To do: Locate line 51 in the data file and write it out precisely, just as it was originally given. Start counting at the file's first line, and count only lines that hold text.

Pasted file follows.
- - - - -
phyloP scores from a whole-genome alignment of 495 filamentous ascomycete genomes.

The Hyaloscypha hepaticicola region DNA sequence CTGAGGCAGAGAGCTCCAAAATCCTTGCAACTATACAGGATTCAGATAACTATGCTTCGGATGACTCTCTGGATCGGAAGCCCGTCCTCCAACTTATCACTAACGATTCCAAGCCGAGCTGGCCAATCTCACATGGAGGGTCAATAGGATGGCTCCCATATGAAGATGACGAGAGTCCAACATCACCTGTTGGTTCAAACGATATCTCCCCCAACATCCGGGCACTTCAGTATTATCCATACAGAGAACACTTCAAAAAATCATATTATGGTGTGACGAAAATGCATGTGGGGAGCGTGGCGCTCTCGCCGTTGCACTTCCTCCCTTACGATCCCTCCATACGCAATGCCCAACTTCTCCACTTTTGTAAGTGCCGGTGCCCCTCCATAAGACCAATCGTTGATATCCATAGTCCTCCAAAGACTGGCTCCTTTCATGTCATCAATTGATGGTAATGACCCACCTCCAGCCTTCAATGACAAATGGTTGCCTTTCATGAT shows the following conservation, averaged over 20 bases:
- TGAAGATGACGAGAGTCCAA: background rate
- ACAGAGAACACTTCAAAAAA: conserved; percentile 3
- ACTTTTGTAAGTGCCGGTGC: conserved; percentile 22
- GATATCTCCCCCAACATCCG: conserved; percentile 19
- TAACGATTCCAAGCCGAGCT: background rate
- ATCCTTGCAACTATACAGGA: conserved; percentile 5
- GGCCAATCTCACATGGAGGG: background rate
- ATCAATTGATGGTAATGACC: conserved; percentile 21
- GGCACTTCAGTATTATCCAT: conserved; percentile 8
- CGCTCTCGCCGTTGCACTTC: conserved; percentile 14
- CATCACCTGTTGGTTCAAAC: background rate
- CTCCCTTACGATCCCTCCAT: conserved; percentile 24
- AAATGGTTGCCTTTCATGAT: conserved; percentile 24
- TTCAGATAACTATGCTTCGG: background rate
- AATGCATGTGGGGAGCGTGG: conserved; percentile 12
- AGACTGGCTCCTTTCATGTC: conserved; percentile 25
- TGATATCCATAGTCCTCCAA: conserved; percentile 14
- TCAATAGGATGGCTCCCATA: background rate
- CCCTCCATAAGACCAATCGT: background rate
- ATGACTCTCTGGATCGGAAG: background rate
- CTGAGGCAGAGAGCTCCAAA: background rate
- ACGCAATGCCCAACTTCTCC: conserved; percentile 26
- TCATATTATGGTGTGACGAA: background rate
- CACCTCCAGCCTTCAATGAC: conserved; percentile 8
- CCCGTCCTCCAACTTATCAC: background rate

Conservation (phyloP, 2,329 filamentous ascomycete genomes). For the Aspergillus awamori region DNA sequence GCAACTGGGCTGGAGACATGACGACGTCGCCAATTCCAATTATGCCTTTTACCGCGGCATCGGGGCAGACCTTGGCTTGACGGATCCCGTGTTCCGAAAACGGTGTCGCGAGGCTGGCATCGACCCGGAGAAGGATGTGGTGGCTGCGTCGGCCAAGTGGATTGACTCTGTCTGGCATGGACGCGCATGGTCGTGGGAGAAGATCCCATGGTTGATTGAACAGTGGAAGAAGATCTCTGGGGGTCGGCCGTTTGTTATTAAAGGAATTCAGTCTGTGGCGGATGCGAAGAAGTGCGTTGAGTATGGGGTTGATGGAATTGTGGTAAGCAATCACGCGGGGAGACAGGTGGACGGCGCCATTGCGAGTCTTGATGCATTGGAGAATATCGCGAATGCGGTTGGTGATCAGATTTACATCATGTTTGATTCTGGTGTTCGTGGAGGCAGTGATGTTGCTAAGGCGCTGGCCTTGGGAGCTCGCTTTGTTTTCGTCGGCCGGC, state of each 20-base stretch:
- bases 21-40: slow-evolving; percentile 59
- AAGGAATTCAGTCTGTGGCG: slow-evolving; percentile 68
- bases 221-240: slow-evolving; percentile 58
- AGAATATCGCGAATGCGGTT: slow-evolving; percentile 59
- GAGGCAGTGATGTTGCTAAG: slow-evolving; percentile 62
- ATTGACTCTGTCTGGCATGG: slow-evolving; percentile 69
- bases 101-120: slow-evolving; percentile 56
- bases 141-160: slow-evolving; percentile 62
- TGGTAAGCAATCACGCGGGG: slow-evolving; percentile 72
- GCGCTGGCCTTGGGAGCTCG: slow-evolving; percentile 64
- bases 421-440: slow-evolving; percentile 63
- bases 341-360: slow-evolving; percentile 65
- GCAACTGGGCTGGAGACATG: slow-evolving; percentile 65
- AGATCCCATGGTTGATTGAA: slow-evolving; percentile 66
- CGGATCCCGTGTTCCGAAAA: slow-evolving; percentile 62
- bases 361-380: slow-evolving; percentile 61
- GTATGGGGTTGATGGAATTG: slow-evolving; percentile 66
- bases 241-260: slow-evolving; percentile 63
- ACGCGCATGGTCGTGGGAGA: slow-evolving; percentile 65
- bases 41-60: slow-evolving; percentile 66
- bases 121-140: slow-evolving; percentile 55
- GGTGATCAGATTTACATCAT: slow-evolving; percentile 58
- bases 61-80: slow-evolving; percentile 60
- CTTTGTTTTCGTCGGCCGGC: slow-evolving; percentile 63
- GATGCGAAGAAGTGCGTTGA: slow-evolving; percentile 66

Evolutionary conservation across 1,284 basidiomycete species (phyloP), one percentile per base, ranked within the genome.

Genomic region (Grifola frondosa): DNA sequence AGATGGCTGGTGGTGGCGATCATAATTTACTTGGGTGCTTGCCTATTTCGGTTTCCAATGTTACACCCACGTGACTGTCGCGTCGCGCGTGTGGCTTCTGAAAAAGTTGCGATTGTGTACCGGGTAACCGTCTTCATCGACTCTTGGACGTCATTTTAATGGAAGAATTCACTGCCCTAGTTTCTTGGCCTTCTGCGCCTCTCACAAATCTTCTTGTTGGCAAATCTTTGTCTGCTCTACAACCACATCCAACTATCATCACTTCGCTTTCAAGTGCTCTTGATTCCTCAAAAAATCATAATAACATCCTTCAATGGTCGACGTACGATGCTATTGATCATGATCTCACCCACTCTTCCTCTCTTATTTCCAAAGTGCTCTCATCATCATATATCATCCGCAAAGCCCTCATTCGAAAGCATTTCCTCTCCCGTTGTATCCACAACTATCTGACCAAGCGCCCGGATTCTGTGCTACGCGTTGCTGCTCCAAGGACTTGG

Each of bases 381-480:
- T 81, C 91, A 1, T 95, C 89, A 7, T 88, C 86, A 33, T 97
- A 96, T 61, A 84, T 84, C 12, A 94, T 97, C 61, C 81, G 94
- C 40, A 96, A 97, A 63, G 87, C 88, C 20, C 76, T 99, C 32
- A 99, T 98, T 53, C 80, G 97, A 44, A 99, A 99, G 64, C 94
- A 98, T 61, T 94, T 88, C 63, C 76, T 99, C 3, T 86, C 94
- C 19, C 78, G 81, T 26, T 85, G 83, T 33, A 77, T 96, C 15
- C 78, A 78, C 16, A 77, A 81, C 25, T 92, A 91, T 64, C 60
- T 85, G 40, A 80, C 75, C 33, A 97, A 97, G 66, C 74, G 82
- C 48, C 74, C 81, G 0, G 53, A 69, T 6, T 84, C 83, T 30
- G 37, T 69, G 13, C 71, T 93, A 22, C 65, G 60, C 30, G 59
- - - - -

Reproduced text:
- bases 61-80: slow-evolving; percentile 60